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Week Ahead: NIFTY Consolidates While Defending Key Levels; Vigilant Protection Of Profits Advised

In the previous technical note, it was mentioned that the volatility gauge INDIAVIX stays at its lowest levels and this setup keeps the markets vulnerable…



In the previous technical note, it was mentioned that the volatility gauge INDIAVIX stays at its lowest levels and this setup keeps the markets vulnerable to profit-taking bouts from the current levels. Over the past five days, the markets showed some signs of profit-taking, but at the same time, they largely consolidated and traded in a range. The trading range stayed modest at 362 points as the index oscillated within this range. The global equities remained largely stable, but some stress stayed visible. Overall, the markets continued to consolidate while defending important support levels; the headline index closed with a net gain of 97.55 points (+0.50%) on a weekly basis.

From a technical perspective, in the week before this one, the NIFTY had tested the 20-week MA and had taken support by rebounding from that point. The 20-week MA which currently stays at 19387 remains an important support for the markets on a closing basis. The markets will consolidate so long as they keep their head above this point; any violation of this level will make the markets incrementally weaker. The volatility gauge, INDIAVIX, showed a marginal increase of 3.08% to 10.62 on a weekly basis. It remains within a striking distance of 10.14, the lowest level seen on this indicator so far. This remains a point of concern as this keeps the markets exposed to profit-taking bouts as mentioned earlier.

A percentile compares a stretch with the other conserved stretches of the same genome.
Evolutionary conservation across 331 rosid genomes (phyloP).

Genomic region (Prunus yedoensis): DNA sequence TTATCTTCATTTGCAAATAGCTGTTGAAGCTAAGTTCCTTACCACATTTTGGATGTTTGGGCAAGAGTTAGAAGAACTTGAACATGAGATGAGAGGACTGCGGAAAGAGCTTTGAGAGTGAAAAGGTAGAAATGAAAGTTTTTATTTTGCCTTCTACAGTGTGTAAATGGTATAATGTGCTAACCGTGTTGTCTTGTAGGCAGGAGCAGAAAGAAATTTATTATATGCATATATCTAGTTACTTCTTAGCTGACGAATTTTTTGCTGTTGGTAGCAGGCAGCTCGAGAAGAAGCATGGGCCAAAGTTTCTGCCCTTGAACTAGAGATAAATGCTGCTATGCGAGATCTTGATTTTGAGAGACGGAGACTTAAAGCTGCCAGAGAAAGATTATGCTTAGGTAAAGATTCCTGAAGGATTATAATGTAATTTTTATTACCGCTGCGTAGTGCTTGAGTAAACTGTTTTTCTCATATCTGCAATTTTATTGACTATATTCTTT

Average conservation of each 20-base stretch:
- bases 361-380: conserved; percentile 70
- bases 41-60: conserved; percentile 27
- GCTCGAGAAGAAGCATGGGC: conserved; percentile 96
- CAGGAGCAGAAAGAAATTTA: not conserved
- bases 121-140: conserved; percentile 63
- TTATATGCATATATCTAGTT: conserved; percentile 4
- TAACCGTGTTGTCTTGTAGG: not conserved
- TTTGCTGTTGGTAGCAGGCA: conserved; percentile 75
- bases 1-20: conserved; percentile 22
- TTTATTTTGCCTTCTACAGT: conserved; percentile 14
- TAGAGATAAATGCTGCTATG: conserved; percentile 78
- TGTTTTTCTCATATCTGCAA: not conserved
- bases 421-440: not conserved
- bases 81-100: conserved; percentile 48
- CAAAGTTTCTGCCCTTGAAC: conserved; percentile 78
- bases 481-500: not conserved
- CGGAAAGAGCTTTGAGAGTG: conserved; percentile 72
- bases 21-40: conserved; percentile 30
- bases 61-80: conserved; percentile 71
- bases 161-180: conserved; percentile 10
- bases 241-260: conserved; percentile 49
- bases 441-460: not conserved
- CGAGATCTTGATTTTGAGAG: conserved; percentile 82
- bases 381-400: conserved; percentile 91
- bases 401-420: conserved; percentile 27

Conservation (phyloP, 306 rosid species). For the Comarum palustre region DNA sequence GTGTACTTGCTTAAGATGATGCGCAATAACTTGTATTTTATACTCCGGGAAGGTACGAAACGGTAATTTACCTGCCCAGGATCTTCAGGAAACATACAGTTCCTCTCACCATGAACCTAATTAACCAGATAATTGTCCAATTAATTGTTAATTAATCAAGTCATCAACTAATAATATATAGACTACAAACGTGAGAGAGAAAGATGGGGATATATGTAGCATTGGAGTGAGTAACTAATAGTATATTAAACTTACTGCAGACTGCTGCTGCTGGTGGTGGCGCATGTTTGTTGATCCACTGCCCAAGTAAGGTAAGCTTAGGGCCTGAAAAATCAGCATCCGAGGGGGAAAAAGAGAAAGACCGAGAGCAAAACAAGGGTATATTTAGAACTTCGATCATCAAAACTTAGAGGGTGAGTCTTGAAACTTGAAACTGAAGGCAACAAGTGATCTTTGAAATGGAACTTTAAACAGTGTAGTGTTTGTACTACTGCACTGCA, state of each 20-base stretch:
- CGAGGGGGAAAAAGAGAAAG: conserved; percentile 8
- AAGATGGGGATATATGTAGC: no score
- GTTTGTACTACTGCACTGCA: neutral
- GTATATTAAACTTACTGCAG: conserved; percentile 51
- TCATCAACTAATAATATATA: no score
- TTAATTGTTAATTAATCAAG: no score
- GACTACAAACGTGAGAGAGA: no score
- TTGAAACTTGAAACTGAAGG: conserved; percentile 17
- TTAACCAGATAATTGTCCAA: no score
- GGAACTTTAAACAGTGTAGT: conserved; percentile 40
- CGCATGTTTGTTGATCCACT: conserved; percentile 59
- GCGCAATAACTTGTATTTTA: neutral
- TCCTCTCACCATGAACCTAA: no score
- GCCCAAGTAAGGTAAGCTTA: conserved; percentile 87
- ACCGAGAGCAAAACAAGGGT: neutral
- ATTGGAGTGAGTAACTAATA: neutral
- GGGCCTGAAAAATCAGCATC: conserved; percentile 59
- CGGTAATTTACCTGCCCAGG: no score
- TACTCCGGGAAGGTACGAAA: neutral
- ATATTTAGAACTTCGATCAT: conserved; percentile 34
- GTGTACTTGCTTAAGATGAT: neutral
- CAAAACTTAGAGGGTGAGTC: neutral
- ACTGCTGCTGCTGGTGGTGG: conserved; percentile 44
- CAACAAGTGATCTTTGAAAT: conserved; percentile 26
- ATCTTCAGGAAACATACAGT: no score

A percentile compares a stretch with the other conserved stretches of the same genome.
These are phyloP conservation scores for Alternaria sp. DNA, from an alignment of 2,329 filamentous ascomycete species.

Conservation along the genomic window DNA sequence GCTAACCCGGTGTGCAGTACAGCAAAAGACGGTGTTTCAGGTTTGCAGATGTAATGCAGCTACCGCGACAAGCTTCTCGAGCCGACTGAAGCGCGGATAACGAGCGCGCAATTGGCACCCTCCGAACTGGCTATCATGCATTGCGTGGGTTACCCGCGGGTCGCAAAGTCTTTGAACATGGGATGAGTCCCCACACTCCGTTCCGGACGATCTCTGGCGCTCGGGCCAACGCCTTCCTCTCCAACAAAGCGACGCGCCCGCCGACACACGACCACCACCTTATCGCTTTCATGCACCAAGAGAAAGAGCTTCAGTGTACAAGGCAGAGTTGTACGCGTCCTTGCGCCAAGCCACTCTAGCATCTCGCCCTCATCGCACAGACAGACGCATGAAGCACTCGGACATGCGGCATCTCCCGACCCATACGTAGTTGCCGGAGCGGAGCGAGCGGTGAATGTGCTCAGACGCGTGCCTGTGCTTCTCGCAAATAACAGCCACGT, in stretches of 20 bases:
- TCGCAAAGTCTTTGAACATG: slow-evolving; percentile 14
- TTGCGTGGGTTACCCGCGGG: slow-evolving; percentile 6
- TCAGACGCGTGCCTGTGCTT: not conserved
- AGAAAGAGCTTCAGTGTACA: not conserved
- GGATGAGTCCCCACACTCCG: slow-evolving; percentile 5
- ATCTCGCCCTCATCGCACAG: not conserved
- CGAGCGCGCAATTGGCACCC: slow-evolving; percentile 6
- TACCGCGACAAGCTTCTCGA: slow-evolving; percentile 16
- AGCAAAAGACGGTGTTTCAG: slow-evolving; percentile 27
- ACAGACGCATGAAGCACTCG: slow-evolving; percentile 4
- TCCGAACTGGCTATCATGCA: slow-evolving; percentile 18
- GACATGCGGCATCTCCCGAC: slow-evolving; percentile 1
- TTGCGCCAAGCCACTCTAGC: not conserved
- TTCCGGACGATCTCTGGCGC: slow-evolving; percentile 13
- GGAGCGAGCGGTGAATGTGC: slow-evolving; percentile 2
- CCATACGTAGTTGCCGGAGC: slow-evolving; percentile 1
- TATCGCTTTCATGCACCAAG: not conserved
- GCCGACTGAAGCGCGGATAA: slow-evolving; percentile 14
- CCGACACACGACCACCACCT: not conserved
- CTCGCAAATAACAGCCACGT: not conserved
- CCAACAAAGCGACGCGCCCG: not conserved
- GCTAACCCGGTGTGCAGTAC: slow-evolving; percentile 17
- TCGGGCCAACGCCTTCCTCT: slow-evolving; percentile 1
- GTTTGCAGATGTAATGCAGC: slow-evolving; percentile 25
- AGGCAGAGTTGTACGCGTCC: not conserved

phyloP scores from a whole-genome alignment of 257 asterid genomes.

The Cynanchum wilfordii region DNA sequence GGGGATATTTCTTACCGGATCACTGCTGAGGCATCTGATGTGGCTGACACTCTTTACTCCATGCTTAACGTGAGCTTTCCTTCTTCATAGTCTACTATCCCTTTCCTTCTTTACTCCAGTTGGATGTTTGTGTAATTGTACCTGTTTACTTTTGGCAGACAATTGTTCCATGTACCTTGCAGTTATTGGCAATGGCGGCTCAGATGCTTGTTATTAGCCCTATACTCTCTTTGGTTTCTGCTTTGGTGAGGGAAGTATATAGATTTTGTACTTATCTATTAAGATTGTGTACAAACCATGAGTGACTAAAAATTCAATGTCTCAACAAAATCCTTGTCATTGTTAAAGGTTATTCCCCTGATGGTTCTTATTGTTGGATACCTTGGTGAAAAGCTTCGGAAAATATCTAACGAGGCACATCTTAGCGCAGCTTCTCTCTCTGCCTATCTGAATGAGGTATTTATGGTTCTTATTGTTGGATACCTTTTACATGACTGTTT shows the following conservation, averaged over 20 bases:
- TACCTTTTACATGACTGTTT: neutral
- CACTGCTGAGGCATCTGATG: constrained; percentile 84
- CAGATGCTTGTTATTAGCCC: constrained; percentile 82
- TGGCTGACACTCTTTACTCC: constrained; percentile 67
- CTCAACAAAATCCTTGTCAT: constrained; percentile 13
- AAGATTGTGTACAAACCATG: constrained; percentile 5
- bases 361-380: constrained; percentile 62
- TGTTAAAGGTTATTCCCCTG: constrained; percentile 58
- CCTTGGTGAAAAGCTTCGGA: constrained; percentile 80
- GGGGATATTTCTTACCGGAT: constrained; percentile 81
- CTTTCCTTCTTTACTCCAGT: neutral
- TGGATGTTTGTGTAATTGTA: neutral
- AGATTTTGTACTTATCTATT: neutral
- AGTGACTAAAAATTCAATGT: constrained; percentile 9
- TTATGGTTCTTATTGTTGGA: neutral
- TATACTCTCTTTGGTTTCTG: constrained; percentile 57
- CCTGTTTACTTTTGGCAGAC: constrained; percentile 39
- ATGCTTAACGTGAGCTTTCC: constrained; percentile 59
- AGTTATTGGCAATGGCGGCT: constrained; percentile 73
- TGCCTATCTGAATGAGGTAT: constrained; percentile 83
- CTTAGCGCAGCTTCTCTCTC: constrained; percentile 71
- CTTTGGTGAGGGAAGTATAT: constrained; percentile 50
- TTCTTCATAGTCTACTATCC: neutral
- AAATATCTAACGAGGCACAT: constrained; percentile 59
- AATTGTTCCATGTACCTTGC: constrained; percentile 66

Monday is likely to see a tepid start to the week; the levels of 19880 and 19950 are expected to act as potential resistance points. The supports come in at 19500 and 19380 levels.